In his book, “How to Change Your Mind,” which I wrote about last year, author Michael Pollan writes of Peter Hendricks, a psychologist conducting a trial using psilocybin (aka magic mushrooms) to treat cocaine addicts. According to Hendricks, “People who are addicted know they’re harming themselves – their health, their careers, their social well-being – but they often fail to see the damage their behavior is doing to others.”

One of the challenges of treating the addict is getting him to broaden his perspective beyond a consuming self-interest in his addiction. Awe, Hendricks believes, has the power to do this. “It’s advantageous for the (us) to have an emotion that makes us feel part of something much larger than ourselves.”

There are ways to help people experience awe – looking at soaring trees, Hendrix continues, “…it can be blissful to feel a part of something larger and greater than themselves, to feel reconnected to other people… Very often they come to recognize the harm they’re doing not only to themselves but to loved ones… The motivation to change often comes from… a renewed sense of connection and responsibility, as well as the positive feeling of being a small self in the presence of something greater.”

As I have written about previously, one of my all-time favorite books is The Children, by David Halberstam, about a group of young people (including the late Congressman John Lewis), who put themselves in harm’s way to advance the civil rights movement of the early 1960s. It was in that book I first heard the phrase, “a purpose bigger than herself (or himself),” which Halberstam used over and over as he described what led these courageous young adults to do what they chose to do.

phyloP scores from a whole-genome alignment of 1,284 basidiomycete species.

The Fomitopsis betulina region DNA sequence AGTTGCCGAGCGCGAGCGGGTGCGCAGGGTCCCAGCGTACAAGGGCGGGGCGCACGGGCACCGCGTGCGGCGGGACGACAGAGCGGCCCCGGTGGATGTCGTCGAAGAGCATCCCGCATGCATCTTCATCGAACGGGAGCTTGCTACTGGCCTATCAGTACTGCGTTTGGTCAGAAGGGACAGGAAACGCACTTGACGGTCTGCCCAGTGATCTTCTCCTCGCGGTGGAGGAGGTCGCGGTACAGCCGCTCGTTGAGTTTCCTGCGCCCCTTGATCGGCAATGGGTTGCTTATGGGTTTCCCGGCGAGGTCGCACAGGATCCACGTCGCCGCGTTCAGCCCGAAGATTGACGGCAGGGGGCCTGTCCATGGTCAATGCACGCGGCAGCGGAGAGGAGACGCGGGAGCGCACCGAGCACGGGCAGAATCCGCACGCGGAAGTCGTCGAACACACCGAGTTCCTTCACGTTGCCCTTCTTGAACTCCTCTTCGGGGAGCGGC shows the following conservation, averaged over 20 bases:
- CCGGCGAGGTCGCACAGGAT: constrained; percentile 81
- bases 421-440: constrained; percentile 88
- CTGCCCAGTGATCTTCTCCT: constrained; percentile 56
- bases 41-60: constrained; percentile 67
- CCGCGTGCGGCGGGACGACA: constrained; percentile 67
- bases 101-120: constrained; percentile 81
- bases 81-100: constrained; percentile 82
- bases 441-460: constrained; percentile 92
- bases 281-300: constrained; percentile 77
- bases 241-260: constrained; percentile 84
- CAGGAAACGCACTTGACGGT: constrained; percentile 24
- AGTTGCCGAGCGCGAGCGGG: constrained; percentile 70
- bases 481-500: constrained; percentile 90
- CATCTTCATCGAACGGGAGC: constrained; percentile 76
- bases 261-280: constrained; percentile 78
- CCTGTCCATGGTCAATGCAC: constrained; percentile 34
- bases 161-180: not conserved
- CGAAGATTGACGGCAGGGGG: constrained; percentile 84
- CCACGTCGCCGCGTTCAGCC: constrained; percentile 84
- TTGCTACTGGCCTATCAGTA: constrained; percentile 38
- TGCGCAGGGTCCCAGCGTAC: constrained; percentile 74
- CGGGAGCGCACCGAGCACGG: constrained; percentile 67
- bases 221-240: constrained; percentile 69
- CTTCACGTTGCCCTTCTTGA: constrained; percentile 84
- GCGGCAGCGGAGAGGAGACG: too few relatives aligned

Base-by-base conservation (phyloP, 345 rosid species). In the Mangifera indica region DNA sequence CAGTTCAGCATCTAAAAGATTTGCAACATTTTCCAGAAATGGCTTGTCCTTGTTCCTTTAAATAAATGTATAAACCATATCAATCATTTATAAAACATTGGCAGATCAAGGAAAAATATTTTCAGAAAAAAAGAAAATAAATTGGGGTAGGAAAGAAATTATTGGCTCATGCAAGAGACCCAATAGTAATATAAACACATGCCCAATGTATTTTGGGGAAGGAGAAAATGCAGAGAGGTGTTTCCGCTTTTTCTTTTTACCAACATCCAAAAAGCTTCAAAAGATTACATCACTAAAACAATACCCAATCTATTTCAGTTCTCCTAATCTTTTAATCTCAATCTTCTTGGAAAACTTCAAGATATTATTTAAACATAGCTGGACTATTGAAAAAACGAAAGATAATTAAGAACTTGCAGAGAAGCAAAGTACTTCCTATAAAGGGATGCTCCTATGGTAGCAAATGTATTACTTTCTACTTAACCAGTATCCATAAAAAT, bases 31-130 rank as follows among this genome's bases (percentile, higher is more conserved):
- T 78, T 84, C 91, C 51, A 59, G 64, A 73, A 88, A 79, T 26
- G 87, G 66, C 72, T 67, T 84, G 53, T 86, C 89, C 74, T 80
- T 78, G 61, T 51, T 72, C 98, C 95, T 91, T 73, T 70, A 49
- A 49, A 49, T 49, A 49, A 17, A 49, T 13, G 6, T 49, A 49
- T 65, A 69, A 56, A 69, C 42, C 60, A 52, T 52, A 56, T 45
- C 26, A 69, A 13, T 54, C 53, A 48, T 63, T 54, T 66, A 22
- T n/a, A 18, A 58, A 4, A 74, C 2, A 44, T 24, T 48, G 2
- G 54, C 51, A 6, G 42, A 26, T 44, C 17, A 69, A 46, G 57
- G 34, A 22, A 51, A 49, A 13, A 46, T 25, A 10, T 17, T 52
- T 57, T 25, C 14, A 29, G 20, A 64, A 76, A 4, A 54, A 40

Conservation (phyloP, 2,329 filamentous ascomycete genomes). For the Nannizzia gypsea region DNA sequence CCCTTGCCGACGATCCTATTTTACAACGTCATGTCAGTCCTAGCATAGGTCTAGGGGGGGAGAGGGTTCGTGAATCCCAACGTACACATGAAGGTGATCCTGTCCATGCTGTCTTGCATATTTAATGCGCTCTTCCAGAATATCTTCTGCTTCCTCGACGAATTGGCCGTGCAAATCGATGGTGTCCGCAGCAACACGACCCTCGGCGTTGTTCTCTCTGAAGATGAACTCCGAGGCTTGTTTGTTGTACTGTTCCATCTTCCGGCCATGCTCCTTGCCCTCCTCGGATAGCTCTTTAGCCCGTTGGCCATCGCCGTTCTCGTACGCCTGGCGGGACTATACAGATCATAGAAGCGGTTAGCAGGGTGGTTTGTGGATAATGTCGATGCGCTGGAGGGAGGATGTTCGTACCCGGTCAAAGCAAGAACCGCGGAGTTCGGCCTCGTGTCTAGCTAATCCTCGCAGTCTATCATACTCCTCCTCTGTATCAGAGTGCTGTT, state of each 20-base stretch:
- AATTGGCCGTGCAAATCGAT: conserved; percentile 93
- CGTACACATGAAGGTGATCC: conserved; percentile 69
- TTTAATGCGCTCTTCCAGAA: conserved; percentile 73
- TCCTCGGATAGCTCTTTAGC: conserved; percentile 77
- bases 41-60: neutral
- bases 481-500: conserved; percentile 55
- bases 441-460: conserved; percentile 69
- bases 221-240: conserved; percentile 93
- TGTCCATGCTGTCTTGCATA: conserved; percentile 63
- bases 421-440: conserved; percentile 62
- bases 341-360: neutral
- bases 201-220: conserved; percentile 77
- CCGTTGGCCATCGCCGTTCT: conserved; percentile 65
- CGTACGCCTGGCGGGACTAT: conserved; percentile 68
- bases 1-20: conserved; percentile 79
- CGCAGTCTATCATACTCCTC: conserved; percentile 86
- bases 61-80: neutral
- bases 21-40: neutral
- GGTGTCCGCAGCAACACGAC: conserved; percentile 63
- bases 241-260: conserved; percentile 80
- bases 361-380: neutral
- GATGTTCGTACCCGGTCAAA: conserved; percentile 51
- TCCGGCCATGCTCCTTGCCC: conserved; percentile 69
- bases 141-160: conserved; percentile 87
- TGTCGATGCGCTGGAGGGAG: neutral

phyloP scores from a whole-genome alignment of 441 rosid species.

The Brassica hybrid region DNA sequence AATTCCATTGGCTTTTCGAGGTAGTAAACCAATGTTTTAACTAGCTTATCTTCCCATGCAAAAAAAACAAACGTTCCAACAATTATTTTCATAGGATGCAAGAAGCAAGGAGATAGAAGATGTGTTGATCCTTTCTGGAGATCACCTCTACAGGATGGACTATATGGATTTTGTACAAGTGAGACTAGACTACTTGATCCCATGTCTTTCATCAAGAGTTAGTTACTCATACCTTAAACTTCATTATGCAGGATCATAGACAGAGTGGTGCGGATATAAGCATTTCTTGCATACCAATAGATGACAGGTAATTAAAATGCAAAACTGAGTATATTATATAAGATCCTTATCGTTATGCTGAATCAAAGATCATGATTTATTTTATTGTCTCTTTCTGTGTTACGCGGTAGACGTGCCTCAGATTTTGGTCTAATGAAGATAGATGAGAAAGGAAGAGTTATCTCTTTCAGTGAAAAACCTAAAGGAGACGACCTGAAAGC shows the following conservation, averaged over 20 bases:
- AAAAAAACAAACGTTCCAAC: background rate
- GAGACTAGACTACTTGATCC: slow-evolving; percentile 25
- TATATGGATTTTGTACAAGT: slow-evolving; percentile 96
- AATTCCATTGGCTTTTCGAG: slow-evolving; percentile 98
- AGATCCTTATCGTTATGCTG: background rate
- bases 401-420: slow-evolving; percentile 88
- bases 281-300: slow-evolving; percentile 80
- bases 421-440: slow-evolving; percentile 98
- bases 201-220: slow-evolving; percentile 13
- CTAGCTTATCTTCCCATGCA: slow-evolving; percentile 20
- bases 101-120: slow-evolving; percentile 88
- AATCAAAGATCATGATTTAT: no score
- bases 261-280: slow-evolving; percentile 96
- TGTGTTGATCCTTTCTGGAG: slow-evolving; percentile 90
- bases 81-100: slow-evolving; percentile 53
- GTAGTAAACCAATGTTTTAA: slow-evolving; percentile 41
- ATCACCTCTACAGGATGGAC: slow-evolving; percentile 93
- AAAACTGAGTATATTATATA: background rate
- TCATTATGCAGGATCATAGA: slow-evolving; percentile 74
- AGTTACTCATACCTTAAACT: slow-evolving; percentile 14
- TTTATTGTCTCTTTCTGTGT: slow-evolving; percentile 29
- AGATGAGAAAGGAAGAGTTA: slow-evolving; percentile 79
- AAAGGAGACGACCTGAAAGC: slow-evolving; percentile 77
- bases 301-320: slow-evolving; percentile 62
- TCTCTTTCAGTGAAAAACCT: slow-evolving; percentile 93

If you are a parent, you have certainly experienced the concept of something bigger than yourself. I have often said parenthood is one of the few things that cannot be overhyped. Unlike a movie which can fail to live up to expectations, no matter what you are told about the love you will feel for your children, you will love them even more than you can imagine is possible.

And those feelings are not limited to your children. They can come from your love for any being you are responsible to care for including children you care for who are not related to you and, certainly, pets.

I am not an expert on helping drug or alcohol abusers, and I don’t have suggestions related to those addictions. I share Hendricks’ comments about awe because they can likely help with other habit change – such as the need to eat well and exercise to prolong your life for more than just yourself.

Many unhealthy eating habits are the result of addictions. WebMD has an excellent piece on sugar addiction and another one on hidden sugars. If, like many people, you are addicted to sugar in an unhealthy way, perhaps thinking bigger than yourself will help you with habit change. It’s certainly worth trying!

Be well,